INCA APAC Client Development Executive Madeline Mak discusses why one-off and short-term diversity campaigns or cause-related posts are insufficient. Instead, Mak argues influencers and brands must continue to be transparent and committed.
By Madeleine Mak
Influencers have an undeniable impact on audiences. With the potential to effect user’s brand favorability and self-confidence, content creators have the weighted responsibility to ensure their platforms authentically benefit and uplift followers. Amid these unprecedented times, compassionate and purposeful engagement is even more paramount in connecting with audiences.
Social media can be a powerful catalyst for good. As evidenced by viral cause campaigns such as #FridayForFuture and #StopHateForProfit, it is clear that purpose, inclusion and diversity are important user and brand considerations. In a 2019 Deloitte report, 55% of audiences felt brands should actively engage with causes related to their purpose.
This strongly held belief is further supported by a 2020 Porter Novelli study where 64% of consumers claim to have selected, switched and boycotted a brand based on its stance on social and environmental issues alone. Interestingly, 35% of digital users claimed an influencer inspired them to advocate for a cause. Of these, 52%, spread awareness about the cause and 51% made a financialdonation as a result.
Impact-driven engagement can deepen connections between social media users and content creators. With the notion of purpose meaning something significant to all, this amplified affinity can be especially cultivated by creators who authentically align with their followers’ values. As public voices, influencers have the privileged capacity to incrementally impact the support for a cause by producing content that resonate with their audiences. For brands working with influencers, the prospect of doing good can motivate heightened dedication to a collaboration.
Recently, The World Health Organization partnered with INCA, GroupM’s brand-safe influencer marketing solution, to carry out a global cause campaign to help fight the spread of Covid-19 and to support the COVID-19 Solidarity Response Fund. Over 47,000 influencers, from celebrity Selena Gomez to renowned sports team Real Madrid, disseminated key health and safety information about social distancing and proper hygiene habits through shows of solidarity, lifesaving health messages and campaigns including the #SafeHands Challenge, as well as entertainment during lockdown. By garnering 34 million Instagram engagements and over 3 billion TikTok video views in two weeks, it made clear that influencers have the capability to catalyse awareness and action.
That said, some influencers around the world have also gone astray. During The Blacks Lives Matter protests, multiple social media creators were caught disingenuously participating to capitalize on the movement and promote their online personas. Locally, Singaporean influencer Xiaxue and Malaysia’s ex-Miss Universe Samantha Katie James faced social media fury after releasing controversial statements on race. Shortly after, both lost partnerships with brands such as Daniel Wellington and Velvet Vanity Cosmetics, respectively. Acknowledging that sincerity and sensitivity are key, how can creators, brands and marketers appropriately incorporate and promote purpose in influencer marketing strategies? These are the three key steps to take in promoting purpose; transparency.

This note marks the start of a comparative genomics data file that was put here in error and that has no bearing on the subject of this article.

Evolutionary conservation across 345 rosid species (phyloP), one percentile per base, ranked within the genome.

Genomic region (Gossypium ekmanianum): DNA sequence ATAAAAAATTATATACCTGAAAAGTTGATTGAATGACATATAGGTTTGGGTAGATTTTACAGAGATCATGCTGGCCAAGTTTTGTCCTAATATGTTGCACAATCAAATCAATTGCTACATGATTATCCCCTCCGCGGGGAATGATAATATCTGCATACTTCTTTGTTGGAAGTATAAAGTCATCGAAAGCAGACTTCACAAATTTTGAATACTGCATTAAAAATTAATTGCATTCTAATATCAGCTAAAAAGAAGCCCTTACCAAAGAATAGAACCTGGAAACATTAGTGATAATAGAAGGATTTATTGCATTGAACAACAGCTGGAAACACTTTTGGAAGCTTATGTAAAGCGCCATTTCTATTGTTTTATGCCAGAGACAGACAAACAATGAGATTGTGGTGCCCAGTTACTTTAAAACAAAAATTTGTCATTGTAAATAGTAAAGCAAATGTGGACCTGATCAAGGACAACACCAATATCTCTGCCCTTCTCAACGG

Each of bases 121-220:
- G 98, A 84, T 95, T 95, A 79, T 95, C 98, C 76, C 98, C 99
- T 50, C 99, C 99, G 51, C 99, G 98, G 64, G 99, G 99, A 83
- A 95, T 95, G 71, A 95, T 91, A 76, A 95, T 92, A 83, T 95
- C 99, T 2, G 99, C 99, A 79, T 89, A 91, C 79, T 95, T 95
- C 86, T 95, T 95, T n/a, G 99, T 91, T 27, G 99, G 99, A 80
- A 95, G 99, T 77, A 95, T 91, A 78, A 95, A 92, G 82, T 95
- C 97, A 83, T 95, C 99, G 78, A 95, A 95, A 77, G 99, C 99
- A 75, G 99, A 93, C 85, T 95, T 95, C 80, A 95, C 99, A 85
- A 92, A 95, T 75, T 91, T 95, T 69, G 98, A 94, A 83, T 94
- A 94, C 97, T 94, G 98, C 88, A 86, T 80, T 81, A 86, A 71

Audiences are becoming hyper aware of ‘woke washing’, or instances where a brand or influencer advocates for causes that do not reflect previous actions. This can be detrimental to credibility and trust as evidenced by online boycotts of Jo Malone and HSBC earlier this year.
Conversely, the choice to not acknowledge can similarly spark strong user reactions. Instead, influencers need to be open to their audiences about their efforts or lack thereof. With the latter, creators should transparently convey intentions to improve and create space for discussion by encouraging audiences to share relevant insights and experiences.
For both influencers and brands, advocating for good entails a heightened commitment to learn from and listen to audiences. Social listening tools can give marketers insight into follower sentiments, dictating when best to express solidarity and promote calls to action. Inclusivity and diversity is an especially pertinent topic with 69% of gen-z and millennials reporting positive reactions to ads with diverse models, according to research by YPulse.
Efforts should go beyond visual representation however, by using the powerful reach of brand and creator platforms to sincerely amplify unique voices. For example, brands and influencers can leverage on hosting social media takeovers. Cause campaigns similarly need to take additional steps by leading with validated facts and figures, redirecting to essential resources and giving exposure to relevant third-sector organizations.
One-off and short-term diversity campaigns or cause-related posts are insufficient. Instead, influencers and brands must continue being transparent and committed. This begins by genuinely evaluating how this extra lens of consideration can naturally complement core content strategies. With ongoing efforts to listen and learn from audience sentiments, deep user engagement can be truly fostered and harnessed for sustainable change.
Engaging with purpose is an alternate way to forge trusted and authentic relationships with audiences. Influencers, privileged with reach, credibility and reliability, are uniquely positioned to be a powerful force for change. It is up to us as marketers, brands and content creators to harness this potential in genuine, authentic and accountable ways.